Well well well, aren’t we getting adventurous? These Swanky Little Millet Idlis have no rice at all, not that we don’t love rice, but if you were looking for ways to eat more millets (aren’t we all?) I can’t say enough about సామలు known in English as Little Millet and in Punjabi as Swank. Yes, Swank. So here are the names in various languages – check if your store has them so that you can get your swank on!
Hindi: Kutki, Shavan | Gujarati: Gajro, Kuri| Kannada: Same, Save
Marathi: Sava, Halvi, Vari | Oriya: Suan
Punjabi: Swank | Tamil: Samai | Telugu: Samalu
The idlis are very easy to prepare. Note that the grey color comes from the chilka (peel) of the urad and not from the millet which is an off-white or beige color. You can use the same batter to make dosas or uttappams. Dosas or idlis made with whole grain urad or urad dal will be grey in color.
2 cups సామలు – little millet
1 cup మినువులు or మినపప్పు – urad or urad dal (black gram – split or whole, with peel intact)
Salt to taste.
Instructions: Soak for 8 hours, add salt, grind, let rise for 8 hours or overnight, pour into idli plates and steam for 20 minutes on the stove or in a rice cooker.
And here are the pictures:
Step 1: Soak 1 part మినువులు (urad) and 2 parts సామలు (little millet). Wash grains prior to soaking so that you can use some of the soaking water while grinding.
When the urad soaks it will burst through its skin. If you use urad dal the skin will separate. Do not drain it off. Use a sieve when washing the dal so as to retain the skin. Better yet wash the dal prior to soaking so that you need not wash it afterwards. The soaking water contains some of the nutrients from the bean plus those newly glamorous oligosaccharides also known as prebiotics – those things that help your body make helpful bacteria also known as probiotics.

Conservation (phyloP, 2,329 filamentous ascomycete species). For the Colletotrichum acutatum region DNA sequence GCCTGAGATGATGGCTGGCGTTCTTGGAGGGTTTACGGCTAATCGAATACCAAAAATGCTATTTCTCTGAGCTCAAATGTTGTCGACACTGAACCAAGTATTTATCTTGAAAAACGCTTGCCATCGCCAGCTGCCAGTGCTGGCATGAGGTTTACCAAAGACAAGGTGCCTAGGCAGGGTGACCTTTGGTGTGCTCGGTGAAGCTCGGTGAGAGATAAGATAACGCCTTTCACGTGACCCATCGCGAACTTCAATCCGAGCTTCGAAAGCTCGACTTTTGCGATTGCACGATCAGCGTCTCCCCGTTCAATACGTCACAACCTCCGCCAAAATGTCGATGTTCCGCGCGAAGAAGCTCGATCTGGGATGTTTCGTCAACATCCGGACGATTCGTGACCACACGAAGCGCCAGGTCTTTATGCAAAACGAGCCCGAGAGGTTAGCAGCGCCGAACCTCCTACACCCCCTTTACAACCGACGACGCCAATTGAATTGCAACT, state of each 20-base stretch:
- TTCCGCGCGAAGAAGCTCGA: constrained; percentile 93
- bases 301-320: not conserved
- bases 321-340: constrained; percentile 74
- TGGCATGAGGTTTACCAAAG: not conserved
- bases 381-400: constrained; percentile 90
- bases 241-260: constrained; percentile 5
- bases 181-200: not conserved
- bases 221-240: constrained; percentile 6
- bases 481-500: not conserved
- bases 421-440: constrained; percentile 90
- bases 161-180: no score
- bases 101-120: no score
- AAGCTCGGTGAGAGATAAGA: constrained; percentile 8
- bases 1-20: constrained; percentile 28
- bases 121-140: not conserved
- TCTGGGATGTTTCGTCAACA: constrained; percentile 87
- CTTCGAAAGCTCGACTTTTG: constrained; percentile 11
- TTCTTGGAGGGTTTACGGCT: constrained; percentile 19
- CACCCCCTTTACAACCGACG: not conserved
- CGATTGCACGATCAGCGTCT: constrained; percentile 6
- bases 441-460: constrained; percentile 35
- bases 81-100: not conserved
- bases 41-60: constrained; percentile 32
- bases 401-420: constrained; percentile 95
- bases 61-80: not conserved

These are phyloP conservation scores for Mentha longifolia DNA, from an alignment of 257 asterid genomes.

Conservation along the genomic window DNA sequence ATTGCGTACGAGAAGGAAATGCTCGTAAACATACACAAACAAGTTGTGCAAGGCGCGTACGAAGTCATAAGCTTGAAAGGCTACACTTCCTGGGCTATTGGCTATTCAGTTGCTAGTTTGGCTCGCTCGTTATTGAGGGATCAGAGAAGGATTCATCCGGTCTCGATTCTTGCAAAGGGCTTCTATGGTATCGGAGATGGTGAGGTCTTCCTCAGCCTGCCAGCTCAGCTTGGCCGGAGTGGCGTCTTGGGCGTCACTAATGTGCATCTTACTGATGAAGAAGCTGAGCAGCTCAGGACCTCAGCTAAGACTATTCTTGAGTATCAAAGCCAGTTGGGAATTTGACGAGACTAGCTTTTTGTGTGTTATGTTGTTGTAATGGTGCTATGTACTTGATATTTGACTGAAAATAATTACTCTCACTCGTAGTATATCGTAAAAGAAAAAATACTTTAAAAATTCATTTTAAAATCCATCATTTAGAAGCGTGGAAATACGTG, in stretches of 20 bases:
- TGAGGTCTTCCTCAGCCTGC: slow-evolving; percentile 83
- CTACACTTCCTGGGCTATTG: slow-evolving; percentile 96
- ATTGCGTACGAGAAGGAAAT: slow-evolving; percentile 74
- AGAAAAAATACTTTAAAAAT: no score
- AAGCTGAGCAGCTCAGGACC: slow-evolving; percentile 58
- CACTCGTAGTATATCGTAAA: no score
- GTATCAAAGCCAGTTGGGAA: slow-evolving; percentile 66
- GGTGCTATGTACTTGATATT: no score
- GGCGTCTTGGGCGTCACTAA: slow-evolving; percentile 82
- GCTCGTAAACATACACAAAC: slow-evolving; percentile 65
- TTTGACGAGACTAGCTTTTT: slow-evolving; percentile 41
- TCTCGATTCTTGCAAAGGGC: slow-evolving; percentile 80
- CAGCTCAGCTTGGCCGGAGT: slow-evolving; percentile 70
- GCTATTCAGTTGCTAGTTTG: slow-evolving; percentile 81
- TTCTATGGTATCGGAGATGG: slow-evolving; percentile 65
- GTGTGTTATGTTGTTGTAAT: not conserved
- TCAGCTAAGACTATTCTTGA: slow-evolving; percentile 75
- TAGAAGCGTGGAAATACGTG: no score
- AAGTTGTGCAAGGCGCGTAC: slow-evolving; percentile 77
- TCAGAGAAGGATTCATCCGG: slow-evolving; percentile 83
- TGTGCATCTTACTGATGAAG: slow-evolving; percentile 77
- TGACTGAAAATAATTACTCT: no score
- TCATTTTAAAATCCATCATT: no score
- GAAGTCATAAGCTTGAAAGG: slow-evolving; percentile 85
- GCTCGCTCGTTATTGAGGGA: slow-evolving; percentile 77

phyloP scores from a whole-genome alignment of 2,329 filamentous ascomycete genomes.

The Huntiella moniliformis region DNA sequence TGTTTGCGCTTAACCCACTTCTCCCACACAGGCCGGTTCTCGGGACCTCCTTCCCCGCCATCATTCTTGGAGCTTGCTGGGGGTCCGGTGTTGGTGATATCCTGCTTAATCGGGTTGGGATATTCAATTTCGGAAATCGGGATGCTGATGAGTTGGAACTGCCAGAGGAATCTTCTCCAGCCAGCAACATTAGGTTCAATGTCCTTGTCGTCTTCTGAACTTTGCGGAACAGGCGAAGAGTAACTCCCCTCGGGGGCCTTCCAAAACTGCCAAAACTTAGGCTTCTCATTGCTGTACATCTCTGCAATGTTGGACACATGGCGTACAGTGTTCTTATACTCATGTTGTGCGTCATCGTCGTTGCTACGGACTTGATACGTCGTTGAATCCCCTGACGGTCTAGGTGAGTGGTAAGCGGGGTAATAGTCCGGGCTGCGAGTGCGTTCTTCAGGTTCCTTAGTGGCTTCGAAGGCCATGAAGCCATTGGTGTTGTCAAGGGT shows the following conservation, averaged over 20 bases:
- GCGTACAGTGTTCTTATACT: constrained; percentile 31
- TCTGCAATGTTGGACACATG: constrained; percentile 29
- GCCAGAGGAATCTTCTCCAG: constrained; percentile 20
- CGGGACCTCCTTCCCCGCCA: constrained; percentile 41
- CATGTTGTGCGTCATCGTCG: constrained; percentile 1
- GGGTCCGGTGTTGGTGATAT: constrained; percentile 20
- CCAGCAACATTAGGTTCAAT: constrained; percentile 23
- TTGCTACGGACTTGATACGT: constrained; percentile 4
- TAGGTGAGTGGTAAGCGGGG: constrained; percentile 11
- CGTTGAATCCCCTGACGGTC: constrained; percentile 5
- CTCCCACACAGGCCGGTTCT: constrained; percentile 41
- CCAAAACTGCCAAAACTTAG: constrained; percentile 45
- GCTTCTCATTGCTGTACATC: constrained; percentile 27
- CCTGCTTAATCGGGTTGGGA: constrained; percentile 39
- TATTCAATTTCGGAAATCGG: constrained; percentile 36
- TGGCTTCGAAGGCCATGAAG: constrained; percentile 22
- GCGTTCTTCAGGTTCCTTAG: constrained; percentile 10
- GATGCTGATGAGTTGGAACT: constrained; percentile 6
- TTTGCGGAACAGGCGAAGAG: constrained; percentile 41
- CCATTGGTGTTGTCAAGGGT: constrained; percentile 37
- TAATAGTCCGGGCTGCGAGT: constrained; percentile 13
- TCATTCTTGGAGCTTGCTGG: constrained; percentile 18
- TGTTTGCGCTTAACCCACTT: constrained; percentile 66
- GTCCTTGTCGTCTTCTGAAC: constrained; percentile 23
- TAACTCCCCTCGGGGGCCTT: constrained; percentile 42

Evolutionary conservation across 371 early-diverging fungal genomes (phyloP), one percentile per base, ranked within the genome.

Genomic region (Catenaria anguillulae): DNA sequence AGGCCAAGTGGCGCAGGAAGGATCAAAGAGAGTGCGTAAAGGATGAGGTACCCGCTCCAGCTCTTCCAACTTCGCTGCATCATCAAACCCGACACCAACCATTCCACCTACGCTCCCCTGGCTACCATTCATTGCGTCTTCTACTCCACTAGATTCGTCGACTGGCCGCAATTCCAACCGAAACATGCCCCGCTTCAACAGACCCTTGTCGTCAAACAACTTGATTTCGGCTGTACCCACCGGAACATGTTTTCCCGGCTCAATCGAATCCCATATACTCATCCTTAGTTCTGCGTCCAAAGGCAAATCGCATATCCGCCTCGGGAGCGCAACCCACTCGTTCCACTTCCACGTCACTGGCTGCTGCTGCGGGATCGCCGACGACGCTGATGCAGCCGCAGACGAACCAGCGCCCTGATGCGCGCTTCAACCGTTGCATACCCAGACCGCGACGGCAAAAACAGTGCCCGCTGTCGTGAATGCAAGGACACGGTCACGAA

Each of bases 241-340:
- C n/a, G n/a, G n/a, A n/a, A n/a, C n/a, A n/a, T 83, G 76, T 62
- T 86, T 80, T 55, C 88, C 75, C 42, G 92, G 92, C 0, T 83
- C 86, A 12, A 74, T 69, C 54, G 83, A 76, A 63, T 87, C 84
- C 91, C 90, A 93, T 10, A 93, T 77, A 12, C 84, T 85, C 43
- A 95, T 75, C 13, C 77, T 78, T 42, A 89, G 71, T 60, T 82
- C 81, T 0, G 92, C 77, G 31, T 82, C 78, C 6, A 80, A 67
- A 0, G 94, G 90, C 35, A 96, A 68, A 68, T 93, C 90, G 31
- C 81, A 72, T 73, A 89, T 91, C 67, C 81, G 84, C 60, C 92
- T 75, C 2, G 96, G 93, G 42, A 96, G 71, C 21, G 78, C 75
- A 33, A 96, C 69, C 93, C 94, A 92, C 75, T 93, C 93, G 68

Here is what the soaked millet and soaked urad look like:
Step 2: Grind the soaked millet and urad in a stone grinder, mixie or wet grinder. Add the salt and enough water to make a smooth batter. Below are pictures of the batter as it becomes smoother.
Note: In a stone grinder you gradually add the soaked grains and water and keep rotating the stone until it fluffs up. Takes some muscle but it is mesmerizing. In a mixie you will need to grind a cup or two at a time, for 1-2 minutes each until you are done grinding all the soaked grains. In a wet grinder you can gradually add all of the soaked grains as it grinds, and then let it continue grinding for 20 minutes. You don’t have to watch, but it is kind of mesmerizing:
Step 3: Sleep. Yes! As you sleep the batter will rise. In 8 hours in a warm room it will double in bulk. Longer than that and it may become very spongy and somewhat sour but still good. If it is not very warm it may take 12 hours to rise but if it is cold then it may take up to 24 hours. Rather than wait for 24 hours, I prefer to keep the batter in a closed space like a box, cabinet or oven and put a pot of hot water nearby to keep the area warm.
Step 4: Pour batter into idli plates:
So I hope you understand that I am calling these swanky in jest. Like so many millets and traditional foods, they are still grown in the remote rural areas, especially in forest and hillside villages and there they are actually inexpensive or free … in fact people are starting to forget them in favour of this fluffy white thing called polished rice and all manner of packaged powders and biscuits. In the cities it can be difficult to find many varieties of millets in the provision stores, but do ask, and encourage your local grocer to supply all kinds of millets.
You can even show them this handy publication on Millets from the Deccan Development Society.
And don’t forget to serve millet idlis at your next party. You can always smile if people call them swanky 🙂